By Stephen J. Kotz
A month after being named the executive director of the Organizacion Latino-Americana, or OLA, the East End Latino advocacy group, Minerva Perez has hit the ground running.
This week, Ms. Perez will join with a group of other Latino advocates to press their case on a number of key issues, from workers rights, to driver’s license reform, with New York State lawmakers on Long Island. Later, she will take part in a meeting with Southampton Town Supervisor Jay Schneiderman and the family of Lila “Esperanza” Aucapino, whose death by suicide last year led to charges from the Latino community that police had not taken her disappearance seriously and failed to keep the family informed of developments in the case. In the meantime, she is busy organizing classes for youths and a performance next month at Guild Hall in East Hampton based on a play she wrote.
It’s all part of OLA’s mission to serve as an advocacy, arts and educational organization for the growing Latino community on the East End, Ms. Perez said.
“Within each of those three categories, there is significant work to be done,” said Ms. Perez. “I want to be involved in things that are vital to our community.”
Not only is the local Latino community “a hard working group of people who are constantly being maligned and scapegoated,” but it is much more diverse by age, education and economic class than many East End residents may realize, she said.
Although many Latinos are successful business owners and their children make up a sizeable portion of the East End’s school enrollments, it is still a largely invisible segment of the population when it comes to the political world, she said, with no Latinos in elective office in either East Hampton or Southampton town.
“A lot of them may not be able to vote right now, but they are surrounded by people who can vote, whether it is their kids or relatives,” she added. “To assume they have no voice is to make a big mistake.”
That is a divide the newly formed Latino Advisory Committee in East Hampton Town is hoping to bridge.
“Our goal is to inform and integrate the Latino community into the local government process and provide a link for that community to town government,” said Maritza Guichay of East Hampton, who is serving with Angela Quintero as co-chair of the group.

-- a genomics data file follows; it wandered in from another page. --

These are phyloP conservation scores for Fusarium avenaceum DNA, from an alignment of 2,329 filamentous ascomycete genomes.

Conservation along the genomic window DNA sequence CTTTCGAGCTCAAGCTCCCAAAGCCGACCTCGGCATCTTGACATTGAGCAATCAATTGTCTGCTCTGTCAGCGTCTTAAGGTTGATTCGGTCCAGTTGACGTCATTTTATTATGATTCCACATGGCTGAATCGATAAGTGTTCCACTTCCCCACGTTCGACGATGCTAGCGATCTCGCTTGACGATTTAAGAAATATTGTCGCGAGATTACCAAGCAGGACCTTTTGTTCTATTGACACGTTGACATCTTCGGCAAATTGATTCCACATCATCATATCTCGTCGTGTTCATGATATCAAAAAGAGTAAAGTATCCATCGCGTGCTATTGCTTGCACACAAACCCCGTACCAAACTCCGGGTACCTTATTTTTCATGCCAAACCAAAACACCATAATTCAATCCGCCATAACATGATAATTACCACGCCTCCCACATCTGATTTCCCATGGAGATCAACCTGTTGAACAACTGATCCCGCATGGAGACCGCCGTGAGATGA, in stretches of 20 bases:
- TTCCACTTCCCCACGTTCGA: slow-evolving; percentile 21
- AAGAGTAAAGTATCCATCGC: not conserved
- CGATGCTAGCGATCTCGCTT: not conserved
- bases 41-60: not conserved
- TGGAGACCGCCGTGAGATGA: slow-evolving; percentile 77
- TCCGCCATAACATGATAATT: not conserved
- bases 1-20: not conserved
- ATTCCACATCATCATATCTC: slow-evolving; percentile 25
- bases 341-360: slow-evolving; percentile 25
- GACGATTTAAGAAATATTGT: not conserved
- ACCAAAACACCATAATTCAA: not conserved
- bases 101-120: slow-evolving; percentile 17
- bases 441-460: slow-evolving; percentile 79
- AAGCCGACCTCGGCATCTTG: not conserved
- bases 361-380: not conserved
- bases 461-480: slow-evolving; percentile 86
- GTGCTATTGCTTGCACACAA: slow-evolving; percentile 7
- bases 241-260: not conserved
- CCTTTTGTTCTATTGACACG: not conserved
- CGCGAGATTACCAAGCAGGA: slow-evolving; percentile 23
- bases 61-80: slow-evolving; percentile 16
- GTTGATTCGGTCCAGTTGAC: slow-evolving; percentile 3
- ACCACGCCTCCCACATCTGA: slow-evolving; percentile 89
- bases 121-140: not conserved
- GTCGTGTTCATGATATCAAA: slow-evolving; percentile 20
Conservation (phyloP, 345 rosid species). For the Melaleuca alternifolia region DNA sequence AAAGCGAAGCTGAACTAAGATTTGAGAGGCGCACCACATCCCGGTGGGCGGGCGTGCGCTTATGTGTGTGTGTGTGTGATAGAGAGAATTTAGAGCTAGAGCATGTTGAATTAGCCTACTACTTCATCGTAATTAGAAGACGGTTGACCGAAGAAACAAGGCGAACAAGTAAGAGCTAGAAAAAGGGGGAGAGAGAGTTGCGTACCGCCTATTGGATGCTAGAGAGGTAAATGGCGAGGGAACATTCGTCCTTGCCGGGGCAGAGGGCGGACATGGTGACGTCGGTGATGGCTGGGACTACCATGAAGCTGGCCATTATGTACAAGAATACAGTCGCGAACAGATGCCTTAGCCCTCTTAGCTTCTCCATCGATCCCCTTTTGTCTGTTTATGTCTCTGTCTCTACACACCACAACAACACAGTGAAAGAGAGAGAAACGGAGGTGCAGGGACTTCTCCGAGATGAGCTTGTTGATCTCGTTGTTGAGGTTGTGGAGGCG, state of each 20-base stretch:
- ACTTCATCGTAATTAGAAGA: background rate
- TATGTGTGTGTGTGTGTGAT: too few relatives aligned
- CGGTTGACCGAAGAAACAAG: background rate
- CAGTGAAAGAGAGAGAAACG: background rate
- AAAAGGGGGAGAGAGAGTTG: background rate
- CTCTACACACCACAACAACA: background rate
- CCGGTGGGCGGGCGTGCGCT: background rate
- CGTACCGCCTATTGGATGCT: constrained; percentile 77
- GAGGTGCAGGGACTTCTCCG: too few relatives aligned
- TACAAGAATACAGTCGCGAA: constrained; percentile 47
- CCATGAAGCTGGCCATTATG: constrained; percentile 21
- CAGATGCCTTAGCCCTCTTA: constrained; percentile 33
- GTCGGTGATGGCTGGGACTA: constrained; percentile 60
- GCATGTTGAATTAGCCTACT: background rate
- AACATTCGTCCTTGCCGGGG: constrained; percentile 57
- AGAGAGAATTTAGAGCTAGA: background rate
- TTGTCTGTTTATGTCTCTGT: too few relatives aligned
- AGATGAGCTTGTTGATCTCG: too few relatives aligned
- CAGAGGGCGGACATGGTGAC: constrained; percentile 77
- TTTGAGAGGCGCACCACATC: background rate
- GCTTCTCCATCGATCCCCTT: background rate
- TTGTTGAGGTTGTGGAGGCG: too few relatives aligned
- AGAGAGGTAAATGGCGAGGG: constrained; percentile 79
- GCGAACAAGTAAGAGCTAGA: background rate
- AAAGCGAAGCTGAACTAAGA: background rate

East Hampton formerly had a Latino advisory committee about a decade ago, but it became inactive, according to Ms. Guichay, who noted that it was Supervisor Larry Cantwell who reconstituted the group last month.
One of its first orders of business, she said, would be to hold a workshop at Town Hall on March 18 at 6:30 p.m. on the town’s new rental law for Spanish-speaking residents, which will be presented in English with Spanish translations.
She envisions the committee holding public forums about once every other month on a variety of local government issues including code enforcement. “We need to get informed about our lives and our responsibilities,” she said. “It is a two-way street.”
Ms. Guichay said the group has a Facebook page, Latino Advisory Committee, and those interested in attending the rental registry workshop can call her at 631-352-0666.
At OLA, Ms. Perez, a native of Miami who studied theater at New York University and ran a small theater in the city before moving east in 2001, said she will embrace the organization’s role as a sponsor of the arts by moving beyond its sponsorship of an annual film festival featuring Latino films.
OLA was founded by Isabel Sepulveda, who for many years served as its de facto director, but she said in a recent interview that Ms. Perez would bring new energy to the organization. “Many of us in OLA believe that arts is an excellent way to build bridges and Minerva has a very strong background in the arts,” she said.
On April 2, OLA will present “Soy Maria, Soy Mujer,” a spoken word and live music performance based on a play Ms. Perez wrote several years ago while working at the Retreat, East Hampton’s domestic abuse shelter, about a victim of domestic violence and her survival and triumph. OLA is also offering art for children, English as a second language, and other classes. Ms. Perez is also working on readying OLA’s new website, olaofeastendlongisland.org, for launch.
“I don’t want OLA to try to recreate the wheel,” she said, noting that many other organizations also provide needed services to the Latino population. “But we can link people together who are doing this good work and bring up the level of discourse.”